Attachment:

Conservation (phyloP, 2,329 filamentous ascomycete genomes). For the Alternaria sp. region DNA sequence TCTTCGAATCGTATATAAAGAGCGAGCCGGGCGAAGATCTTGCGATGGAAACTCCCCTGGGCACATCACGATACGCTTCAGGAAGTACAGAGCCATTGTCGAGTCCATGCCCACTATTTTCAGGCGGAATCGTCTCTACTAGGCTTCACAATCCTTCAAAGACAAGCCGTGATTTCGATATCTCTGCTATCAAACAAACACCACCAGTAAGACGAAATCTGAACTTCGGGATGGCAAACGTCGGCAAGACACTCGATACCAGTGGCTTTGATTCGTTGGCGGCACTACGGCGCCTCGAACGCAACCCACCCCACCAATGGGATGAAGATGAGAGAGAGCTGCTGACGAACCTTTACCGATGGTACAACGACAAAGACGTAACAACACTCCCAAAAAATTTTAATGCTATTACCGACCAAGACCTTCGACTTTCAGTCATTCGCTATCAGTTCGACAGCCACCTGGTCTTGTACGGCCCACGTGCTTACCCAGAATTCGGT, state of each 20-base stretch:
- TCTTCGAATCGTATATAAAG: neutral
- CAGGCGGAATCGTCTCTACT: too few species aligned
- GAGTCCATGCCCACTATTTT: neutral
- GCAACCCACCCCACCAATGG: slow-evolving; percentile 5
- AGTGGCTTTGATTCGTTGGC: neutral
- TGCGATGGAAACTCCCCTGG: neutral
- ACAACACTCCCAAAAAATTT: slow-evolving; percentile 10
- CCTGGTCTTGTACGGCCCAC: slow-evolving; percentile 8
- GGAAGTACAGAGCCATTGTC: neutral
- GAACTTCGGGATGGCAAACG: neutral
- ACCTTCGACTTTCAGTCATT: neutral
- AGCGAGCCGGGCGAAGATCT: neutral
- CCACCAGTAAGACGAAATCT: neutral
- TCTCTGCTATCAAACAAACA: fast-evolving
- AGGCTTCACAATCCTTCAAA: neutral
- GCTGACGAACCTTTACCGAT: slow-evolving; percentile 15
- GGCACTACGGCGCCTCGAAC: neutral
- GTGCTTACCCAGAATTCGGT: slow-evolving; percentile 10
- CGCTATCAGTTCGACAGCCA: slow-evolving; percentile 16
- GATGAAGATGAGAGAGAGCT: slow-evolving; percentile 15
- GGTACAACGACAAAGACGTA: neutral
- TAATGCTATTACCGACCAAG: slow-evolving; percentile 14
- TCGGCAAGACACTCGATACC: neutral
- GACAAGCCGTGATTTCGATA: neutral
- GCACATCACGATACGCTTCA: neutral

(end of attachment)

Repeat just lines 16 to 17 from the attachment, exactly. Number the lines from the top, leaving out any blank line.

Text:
- AGGCTTCACAATCCTTCAAA: neutral
- GCTGACGAACCTTTACCGAT: slow-evolving; percentile 15